To Be or Not To Be: A Chooseable-Path Adventure by Ryan North (and William Shakespeare)

10/10

I am a Shakespeare enthusiast, so when I caught wind of this book I was ecstatic. Then, when I actually picked up a copy I was even more thrilled. The story is a choose-your-own adventure telling of William Shakespeare’s Hamlet, where you can either read through the story as The Bard himself told it, or you can take any one of North’s own spins on the story.  The very first choice is picking your character: you can play as Hamlet, Hamlet Sr, or Ophelia (there’s also an ‘secret’ option to play as Mr. North), but I’ll leave you to discover the rest of your wacky options.

I haven’t read every possible version of the story that North has created, but after several read-throughs I am still confident in my praise, and in my recommendation for anyone who wants some well-written Shakespearean-style reading. Of the handful that I did read, my personal favorite was following along with the Bard’s original story, although purists beware: still departs from the Hamlet you read in high school, most memorably with an entire scene consisting of a pirate battle on the high seas. Even so, the book is hilarious, well-written, and perhaps might bring Shakespeare to the attention of some younger folks, so how can you say anything bad about it?

There’s certainly a nostalgic element for this rating, as I grew up on R.L. Stine’s choose-your-own-story Goosebumpsbut even without the nostalgia or my love of Hamlet this book stands on its own merit. North deserves credit for combining this not-so-serious story-telling technique with ‘serious literature.’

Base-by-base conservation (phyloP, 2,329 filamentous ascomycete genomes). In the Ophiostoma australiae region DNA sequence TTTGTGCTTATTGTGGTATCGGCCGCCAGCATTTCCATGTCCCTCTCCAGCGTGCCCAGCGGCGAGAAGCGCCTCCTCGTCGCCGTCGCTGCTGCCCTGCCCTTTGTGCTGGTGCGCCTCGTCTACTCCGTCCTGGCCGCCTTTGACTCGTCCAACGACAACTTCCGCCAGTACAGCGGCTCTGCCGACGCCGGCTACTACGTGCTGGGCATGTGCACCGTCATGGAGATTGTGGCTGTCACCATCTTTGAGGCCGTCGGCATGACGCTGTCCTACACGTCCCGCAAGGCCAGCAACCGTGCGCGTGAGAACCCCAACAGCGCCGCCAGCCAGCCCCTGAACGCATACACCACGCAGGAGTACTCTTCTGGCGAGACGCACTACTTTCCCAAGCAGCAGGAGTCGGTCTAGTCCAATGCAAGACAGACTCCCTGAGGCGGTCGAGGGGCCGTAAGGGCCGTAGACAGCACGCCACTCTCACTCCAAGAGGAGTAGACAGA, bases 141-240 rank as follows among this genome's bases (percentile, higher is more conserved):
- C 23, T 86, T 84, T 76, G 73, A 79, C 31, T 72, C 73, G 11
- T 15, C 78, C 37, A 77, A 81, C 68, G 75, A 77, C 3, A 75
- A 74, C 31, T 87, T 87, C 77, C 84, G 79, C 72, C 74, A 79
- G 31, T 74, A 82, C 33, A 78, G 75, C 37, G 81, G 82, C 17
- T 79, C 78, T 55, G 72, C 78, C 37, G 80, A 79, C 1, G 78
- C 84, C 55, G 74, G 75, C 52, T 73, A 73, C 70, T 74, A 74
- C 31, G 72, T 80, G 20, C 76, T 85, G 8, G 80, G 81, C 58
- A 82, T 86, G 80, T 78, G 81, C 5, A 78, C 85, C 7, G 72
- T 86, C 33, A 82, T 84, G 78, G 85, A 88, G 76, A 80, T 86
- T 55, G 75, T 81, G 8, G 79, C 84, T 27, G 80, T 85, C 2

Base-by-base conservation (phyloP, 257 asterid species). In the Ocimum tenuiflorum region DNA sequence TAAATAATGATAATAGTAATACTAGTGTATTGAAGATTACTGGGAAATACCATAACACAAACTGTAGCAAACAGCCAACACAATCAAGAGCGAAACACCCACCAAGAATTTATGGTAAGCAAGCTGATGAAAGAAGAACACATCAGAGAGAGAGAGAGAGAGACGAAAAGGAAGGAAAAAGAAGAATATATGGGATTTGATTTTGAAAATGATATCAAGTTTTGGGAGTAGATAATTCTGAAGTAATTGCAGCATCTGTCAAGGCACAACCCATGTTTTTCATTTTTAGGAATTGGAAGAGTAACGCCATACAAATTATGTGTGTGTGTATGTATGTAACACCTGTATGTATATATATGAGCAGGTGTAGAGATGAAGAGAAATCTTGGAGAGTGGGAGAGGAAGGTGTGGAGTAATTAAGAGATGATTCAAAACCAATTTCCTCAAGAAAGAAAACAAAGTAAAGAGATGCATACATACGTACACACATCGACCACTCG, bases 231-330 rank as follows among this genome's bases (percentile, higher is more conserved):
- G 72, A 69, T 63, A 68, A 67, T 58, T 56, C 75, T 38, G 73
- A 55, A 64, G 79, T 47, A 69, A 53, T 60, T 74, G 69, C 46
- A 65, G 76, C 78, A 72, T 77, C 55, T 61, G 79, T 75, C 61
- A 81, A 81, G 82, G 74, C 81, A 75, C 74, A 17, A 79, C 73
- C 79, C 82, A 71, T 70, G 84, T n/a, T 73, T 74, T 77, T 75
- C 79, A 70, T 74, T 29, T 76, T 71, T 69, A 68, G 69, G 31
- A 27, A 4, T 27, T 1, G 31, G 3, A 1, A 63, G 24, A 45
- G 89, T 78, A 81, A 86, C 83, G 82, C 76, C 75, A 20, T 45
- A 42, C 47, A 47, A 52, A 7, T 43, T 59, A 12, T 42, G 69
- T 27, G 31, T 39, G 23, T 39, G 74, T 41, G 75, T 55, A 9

Another great thing about this novel (activity book?) is the art— a whopping 65 artists (for 65 endings) contributed to the illustrations that litter the pages of the book, adding to the reading experience.

AND WHAT ABOUT ROMEO AND JULIET? North has also written a similar choose-your-own-adventure adaption of Romeo and Juliet (although I’ve yet to read it), which led me to think about what other Shakespearean classics could be adapted this way.

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Macbeth, in my mind, would make an excellent candidate, although the cross-dressing shenanigans of As You Like It and Twelfth Night could also lead to some interesting choices. So then I started to think that any of The Bard’s plays would be a good candidate, until I remembered Pericles. That one is crazy enough as it is (and the characters already make such ill-advised choices) that it might be worse-off if the reader is left to their own devices (either that, or the conflict would be resolved MUCH sooner). If North keeps writing more of these, maybe someday he’ll prove me wrong. In the meantime, happy reading!

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